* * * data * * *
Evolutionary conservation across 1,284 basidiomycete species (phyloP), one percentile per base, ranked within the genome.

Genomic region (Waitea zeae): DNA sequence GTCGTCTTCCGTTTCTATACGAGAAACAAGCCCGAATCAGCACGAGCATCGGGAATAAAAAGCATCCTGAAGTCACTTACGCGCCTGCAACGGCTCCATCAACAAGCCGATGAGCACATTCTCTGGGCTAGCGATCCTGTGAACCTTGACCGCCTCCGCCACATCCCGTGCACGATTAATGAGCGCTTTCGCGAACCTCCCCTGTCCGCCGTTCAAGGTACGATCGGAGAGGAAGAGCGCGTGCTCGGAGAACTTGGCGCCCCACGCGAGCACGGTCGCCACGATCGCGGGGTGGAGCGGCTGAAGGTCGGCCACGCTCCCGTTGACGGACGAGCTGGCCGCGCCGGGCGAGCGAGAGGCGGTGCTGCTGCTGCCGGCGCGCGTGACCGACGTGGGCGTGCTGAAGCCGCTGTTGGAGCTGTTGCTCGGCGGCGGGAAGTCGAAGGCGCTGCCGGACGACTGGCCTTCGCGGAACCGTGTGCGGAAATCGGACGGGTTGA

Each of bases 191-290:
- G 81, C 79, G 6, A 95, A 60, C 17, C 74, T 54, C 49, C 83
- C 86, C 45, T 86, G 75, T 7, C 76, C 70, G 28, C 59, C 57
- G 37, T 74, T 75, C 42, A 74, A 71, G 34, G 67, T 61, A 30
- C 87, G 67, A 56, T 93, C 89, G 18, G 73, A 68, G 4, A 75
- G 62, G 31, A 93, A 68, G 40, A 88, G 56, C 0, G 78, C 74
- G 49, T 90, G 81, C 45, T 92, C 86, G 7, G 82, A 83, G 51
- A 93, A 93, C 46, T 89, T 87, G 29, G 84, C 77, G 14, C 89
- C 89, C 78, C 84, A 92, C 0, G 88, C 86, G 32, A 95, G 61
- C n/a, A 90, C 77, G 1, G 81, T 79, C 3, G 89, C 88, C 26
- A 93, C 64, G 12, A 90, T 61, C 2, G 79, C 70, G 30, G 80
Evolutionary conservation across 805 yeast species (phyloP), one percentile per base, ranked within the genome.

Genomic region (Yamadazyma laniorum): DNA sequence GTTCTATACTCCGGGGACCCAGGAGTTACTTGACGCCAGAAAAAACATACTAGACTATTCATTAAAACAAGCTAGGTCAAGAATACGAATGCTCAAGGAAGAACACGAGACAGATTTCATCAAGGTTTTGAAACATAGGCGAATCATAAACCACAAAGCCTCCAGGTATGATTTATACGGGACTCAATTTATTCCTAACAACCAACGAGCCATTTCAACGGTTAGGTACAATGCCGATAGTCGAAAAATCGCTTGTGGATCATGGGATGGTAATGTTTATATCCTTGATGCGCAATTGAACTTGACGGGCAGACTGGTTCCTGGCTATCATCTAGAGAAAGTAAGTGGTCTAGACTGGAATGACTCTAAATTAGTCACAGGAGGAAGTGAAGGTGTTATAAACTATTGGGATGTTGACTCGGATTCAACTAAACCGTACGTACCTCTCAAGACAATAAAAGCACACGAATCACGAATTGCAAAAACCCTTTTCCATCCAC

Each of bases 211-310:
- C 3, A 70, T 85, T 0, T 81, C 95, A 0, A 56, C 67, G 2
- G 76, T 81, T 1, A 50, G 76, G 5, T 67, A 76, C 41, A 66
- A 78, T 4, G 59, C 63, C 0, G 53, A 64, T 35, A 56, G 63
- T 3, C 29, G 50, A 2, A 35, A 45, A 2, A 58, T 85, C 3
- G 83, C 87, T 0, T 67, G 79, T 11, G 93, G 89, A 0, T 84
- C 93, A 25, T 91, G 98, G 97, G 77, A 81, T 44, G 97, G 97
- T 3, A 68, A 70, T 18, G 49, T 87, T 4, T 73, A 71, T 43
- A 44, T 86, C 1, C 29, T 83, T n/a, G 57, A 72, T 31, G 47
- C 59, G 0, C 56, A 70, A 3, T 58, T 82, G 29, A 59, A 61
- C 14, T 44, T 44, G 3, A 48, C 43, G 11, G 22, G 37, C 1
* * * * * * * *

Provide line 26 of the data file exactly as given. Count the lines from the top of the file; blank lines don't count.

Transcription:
- C 14, T 44, T 44, G 3, A 48, C 43, G 11, G 22, G 37, C 1